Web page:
Yet another Melbourne gem that lay hidden from my prying eyes during university and my first year of teaching!
The DC is an absolute treasure trove, full of exciting hands on learning based on and around the Museum’s main collection. My four year old and almost two year old were transfixed with all the choices on offer – animal skeletons, ancient coins, insects in amber that could be studied under the microscope and so much more!
Truthfully, so was I. The more I think about it, the more I want my own library to be very similar to the DC. I absolutely loved how interactive each of the mini exhibits were. Patrons could use all five senses to explore objects then within a handspan, they had a collection of books and a list of websites where they could find out more. All that was needed was an iPad at each exhibit so that patrons could search immediately and it would tick all the boxes for inquiry learning.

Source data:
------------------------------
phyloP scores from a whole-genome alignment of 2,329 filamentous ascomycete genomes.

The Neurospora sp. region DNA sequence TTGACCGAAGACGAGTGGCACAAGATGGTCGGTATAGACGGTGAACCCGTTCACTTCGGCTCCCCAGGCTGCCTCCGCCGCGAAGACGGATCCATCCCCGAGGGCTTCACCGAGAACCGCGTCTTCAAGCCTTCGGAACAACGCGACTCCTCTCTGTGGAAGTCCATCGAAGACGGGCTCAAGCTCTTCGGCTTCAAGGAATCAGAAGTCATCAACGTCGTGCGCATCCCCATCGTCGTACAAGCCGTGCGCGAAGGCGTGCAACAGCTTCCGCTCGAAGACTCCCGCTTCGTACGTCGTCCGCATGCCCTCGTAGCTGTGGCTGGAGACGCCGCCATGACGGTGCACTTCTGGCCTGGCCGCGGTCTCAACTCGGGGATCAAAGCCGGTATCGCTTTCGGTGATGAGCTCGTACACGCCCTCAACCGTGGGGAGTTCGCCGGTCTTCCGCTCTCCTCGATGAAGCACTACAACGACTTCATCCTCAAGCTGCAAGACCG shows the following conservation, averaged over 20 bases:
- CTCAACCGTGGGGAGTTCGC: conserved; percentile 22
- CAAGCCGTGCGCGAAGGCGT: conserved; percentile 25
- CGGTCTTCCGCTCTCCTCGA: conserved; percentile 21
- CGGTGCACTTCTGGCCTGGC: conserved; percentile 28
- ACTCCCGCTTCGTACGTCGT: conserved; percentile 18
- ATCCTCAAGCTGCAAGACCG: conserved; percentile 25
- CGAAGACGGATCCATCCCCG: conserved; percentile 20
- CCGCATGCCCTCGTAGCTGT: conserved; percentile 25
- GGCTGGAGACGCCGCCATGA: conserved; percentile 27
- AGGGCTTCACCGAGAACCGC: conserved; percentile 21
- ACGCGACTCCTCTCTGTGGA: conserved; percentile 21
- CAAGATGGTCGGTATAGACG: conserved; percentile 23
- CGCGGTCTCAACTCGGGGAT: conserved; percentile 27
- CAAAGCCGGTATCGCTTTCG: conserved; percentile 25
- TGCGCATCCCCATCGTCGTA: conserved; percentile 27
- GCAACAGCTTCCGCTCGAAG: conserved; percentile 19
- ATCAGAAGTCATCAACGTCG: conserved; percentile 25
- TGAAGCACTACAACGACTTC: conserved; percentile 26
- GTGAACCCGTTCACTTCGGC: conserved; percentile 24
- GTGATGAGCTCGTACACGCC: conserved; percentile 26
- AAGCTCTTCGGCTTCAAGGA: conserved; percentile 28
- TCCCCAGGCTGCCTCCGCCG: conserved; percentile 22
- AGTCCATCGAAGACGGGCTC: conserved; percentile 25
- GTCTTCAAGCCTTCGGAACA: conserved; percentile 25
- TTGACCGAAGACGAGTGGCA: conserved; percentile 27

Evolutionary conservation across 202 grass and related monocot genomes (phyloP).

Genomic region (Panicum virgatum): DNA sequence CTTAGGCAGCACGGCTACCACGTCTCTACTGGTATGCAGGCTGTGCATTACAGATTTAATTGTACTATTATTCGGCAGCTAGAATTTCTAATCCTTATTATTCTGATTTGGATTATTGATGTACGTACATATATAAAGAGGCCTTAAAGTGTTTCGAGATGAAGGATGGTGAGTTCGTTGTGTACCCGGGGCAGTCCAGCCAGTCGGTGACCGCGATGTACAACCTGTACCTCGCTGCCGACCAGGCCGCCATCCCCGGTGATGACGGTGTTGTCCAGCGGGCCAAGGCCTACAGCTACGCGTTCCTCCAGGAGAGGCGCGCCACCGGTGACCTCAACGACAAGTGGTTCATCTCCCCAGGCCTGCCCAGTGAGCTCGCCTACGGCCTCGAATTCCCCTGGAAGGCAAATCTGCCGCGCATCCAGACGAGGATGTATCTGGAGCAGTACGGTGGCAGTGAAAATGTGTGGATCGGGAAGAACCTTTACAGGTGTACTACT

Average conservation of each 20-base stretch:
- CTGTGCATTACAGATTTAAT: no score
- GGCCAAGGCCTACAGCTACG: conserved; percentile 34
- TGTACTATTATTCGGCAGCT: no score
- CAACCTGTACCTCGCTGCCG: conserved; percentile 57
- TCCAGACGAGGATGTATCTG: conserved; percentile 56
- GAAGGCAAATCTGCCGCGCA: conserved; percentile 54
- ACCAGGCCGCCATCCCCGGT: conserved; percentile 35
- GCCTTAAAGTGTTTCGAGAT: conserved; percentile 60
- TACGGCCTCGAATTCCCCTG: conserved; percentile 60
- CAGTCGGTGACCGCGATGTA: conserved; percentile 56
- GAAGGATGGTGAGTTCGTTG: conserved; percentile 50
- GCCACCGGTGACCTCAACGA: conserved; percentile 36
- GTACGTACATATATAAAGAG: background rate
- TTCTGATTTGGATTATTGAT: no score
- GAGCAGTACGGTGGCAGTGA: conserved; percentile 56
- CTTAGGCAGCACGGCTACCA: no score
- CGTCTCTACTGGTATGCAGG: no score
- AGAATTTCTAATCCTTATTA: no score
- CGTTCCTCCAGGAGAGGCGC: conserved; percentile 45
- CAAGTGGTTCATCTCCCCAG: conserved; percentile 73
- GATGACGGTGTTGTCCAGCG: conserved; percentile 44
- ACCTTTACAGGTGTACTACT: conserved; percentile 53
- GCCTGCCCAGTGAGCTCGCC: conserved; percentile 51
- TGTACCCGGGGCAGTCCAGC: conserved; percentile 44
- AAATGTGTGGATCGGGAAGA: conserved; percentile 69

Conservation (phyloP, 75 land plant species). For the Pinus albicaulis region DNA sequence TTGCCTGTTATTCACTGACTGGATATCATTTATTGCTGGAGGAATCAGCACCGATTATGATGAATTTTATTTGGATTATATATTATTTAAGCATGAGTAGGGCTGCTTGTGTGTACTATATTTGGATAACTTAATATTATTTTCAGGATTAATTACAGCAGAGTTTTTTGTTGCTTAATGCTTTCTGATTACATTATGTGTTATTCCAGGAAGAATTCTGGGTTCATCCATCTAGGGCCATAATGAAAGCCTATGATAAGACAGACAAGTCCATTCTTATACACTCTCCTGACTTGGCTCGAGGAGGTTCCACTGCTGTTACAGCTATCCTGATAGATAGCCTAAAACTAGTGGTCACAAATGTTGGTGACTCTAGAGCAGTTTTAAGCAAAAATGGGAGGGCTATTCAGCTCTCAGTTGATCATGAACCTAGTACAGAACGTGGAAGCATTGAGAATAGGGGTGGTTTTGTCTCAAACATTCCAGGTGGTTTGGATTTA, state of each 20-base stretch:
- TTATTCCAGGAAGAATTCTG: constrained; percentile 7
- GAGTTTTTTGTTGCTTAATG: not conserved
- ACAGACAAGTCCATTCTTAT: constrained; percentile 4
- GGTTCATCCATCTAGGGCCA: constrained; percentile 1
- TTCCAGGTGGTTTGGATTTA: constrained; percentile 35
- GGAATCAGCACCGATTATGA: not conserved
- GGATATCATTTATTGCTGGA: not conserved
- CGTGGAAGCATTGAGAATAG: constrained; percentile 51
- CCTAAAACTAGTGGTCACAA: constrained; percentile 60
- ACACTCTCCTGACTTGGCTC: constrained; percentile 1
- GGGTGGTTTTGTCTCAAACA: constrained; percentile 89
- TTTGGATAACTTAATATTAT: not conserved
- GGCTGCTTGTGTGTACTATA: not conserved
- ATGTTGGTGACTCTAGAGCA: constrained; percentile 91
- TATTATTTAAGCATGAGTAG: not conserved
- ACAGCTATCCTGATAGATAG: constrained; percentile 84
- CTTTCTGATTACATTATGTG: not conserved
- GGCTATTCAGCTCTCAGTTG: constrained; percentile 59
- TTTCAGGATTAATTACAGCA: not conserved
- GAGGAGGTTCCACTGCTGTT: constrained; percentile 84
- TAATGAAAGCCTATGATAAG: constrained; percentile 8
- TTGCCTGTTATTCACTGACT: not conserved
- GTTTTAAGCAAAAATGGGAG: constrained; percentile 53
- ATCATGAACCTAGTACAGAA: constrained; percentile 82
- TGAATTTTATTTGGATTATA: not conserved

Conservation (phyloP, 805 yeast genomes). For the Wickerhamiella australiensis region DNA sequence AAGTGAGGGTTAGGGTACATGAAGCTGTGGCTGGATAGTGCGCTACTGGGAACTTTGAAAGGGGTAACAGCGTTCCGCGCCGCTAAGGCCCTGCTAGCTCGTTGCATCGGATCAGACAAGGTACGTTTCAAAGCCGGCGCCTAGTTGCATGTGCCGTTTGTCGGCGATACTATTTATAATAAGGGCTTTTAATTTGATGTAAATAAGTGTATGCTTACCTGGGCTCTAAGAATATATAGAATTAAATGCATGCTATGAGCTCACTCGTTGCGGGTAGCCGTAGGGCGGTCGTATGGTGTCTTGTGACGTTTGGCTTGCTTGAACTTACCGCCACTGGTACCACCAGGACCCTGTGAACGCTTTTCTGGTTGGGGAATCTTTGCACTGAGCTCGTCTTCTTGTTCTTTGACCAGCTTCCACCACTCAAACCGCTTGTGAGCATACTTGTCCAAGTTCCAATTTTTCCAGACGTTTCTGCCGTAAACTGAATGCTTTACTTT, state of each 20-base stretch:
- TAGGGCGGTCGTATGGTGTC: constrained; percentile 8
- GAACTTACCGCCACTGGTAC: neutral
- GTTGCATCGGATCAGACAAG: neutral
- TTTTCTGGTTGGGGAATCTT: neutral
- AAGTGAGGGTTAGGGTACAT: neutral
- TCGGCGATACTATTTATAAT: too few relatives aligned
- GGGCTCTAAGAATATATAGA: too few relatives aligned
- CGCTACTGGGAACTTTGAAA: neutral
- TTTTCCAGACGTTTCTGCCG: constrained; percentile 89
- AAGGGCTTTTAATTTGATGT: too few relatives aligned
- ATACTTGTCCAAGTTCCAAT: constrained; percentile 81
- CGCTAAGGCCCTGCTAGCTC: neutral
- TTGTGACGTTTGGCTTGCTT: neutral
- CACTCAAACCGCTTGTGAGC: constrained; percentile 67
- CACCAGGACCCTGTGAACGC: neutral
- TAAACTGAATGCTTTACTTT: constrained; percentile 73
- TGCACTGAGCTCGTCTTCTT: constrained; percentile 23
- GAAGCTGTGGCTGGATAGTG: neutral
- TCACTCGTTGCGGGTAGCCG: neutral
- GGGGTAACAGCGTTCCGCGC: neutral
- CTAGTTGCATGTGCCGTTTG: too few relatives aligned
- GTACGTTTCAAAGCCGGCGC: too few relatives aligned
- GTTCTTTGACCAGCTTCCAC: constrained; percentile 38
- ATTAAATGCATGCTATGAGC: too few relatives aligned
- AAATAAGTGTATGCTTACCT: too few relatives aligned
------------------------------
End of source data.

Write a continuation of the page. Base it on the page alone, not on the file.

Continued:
Couldn’t you just imagine pairs of kids side by side investigating an animal skull by rolling it around in their hands, using the microscope to examine it in minute detail. One of the kids would have a question so could just swipe the iPad on, head to a database (maybe PebbleGo or WorldBook Animals) and start searching for an answer using some keywords (that were helpfully posted within the exhibit). Oh, the possibilities give me goosebumps!
More about the Discovery Centre
The MVDC is run in conjunction with the Discovery Centre at the Immigration Museum.
The variety of information requests is incredible, from genealogy to random insect identification – the staff list this diversity as the highlight of their working day.
To aid in easy partnerships with other libraries such as State Library of Victoria, and to reduce cost, the DC use Voyager as their LMS.
Much of the artefacts in the DC are not catalogued in any way as they are not deemed of historical value.
The DC staff’s constant Tweeting and blogging provide additional promotion for existing patrons.